Caption has “taken a real return now, and [has a] chance at a much higher return later,” he said. “So I think it’s a good compromise.”
When asked if that suggested that Thallion was unable to retrieve its asking price, LeBlanc said no.
“If you sell it now, you’re getting [an] asking price that is a multiple of what you’ve accomplished to date,” he said. “If you believe that you’re going to build it through a higher profit, you’re going to get the same multiple, but a higher payout.”
Thallion and Great Point did not respond to requests for interviews.
Wild and Bumpy Ride
Regardless of the implications for the future, the deal puts a capper on a topsy-turvy year for Caprion. Last summer, the company announced it was going public, then subsequently retreated from that plan amid a lukewarm reception from the investment community [See PM 08/03/06].
As part of Caprion Pharmaceuticals, the proteomics business had an internal drug development mandate, and Thallion CEO Lloyd Segal said in January that potential investors did not believe that proteomics and drug development were compatible elements for a business model.
When Caprion Pharmaceuticals announced it was merging with Ecopia at the start of the year and selling its proteomics division, questions about that business’ future were further raised.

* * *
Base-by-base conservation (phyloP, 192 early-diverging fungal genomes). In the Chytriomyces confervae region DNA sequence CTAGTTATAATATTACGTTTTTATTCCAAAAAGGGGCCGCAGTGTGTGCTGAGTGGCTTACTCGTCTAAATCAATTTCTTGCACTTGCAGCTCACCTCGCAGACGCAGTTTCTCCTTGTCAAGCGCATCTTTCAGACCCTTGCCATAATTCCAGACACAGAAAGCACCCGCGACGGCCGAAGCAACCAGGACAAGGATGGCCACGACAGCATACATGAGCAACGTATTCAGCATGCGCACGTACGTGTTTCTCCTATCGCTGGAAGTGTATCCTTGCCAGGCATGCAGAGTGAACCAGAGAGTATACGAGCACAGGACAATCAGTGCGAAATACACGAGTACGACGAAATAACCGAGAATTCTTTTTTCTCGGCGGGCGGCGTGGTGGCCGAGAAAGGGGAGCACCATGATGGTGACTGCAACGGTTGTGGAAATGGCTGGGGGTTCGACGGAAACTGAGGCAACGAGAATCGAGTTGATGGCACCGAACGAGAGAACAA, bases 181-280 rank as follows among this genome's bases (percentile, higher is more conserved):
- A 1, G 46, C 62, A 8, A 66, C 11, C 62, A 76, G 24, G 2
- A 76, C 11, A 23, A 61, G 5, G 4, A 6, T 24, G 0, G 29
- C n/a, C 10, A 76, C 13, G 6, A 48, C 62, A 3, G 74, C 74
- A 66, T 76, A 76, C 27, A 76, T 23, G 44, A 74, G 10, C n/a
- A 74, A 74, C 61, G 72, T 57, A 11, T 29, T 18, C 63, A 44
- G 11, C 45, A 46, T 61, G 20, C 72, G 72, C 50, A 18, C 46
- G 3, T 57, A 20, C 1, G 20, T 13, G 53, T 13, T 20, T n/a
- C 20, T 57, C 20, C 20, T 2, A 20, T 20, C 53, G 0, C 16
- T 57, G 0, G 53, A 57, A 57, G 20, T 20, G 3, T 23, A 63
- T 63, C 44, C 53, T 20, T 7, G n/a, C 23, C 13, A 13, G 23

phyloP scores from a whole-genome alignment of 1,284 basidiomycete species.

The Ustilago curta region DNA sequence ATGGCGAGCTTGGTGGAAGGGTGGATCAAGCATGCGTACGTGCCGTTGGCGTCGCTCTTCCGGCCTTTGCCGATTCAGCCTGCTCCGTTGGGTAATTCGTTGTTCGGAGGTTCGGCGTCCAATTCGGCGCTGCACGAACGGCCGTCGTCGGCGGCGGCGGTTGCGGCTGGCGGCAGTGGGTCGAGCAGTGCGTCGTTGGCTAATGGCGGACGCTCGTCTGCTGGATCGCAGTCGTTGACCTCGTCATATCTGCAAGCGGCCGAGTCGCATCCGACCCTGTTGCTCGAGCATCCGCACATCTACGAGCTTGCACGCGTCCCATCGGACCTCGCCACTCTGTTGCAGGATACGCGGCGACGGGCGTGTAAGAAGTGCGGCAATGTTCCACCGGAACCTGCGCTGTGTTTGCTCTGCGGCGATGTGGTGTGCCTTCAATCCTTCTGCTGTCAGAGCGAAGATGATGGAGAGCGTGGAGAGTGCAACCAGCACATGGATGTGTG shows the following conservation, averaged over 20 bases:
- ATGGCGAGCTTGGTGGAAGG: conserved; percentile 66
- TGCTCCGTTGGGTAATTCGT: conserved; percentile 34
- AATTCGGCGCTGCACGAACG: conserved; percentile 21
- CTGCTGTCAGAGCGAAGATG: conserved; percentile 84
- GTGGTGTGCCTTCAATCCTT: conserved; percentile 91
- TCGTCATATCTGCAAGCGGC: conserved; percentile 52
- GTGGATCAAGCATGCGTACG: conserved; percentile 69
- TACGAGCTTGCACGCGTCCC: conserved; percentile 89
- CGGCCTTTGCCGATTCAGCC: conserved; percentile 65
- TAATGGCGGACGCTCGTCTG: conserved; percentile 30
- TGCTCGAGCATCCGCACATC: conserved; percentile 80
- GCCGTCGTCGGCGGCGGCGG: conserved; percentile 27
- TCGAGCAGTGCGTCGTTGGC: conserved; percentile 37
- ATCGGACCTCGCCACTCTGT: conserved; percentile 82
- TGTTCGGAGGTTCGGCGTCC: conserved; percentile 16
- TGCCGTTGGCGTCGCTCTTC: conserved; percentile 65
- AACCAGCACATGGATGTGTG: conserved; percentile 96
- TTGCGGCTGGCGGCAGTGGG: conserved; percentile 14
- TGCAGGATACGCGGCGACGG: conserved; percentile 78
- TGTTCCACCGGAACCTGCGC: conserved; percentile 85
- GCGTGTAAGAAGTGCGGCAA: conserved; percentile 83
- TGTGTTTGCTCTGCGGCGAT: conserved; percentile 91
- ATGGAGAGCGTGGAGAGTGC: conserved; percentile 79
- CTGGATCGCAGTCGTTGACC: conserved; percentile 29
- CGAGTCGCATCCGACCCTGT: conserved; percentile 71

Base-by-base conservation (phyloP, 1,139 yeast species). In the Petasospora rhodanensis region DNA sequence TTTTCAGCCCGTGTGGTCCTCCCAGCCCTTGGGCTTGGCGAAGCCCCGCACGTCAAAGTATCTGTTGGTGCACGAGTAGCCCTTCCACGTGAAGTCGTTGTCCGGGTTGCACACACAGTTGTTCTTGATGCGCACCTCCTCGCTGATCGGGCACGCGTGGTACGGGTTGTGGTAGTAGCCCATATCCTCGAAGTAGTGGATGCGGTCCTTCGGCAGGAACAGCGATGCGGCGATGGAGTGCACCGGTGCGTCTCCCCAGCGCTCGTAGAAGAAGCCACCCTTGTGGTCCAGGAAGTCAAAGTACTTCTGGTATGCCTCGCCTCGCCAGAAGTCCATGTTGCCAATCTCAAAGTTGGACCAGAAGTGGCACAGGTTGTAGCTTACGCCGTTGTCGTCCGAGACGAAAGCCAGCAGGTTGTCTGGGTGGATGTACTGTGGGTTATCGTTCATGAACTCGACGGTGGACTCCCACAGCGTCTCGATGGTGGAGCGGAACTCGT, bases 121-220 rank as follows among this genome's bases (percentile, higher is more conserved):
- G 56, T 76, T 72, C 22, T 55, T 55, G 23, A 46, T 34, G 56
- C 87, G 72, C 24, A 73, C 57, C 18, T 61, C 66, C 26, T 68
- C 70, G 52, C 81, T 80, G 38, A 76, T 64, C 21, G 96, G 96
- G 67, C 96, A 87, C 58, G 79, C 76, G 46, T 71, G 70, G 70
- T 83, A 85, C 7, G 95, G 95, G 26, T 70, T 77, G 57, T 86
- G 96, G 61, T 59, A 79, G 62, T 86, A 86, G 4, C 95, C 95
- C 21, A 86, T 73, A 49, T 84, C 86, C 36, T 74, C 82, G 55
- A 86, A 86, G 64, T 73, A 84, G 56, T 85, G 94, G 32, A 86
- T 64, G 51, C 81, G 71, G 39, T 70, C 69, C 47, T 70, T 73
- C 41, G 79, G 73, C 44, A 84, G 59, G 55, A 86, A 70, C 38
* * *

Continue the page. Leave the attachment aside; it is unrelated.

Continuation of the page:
Currently, Caprion’s business is built on licensing out its CellCarta proteomics technology and providing biomarker discovery services on a fee-for-service basis. In late May, the company announced it and Abbott Laboratories were extending a prior collaboration to use CellCarta to evaluate cell-surface drug targets by comparing plasma membrane proteins in normal tissues against cancer tissues.
“If you sell it now, you’re getting [an] asking price that is a multiple of what you’ve accomplished to date. If you believe that you’re going to build it through a higher profit, you’re going to get the same multiple, but a higher payout.”
Other companies and government agencies that are licensing or have licensed CellCarta for their own research include Biogen Idec, ICOS, and the National Institute of Allergy and Infectious Diseases. Companies that have collaborated with Caprion on biomarker discovery work include Pfizer, Wyeth, and Merck & Co.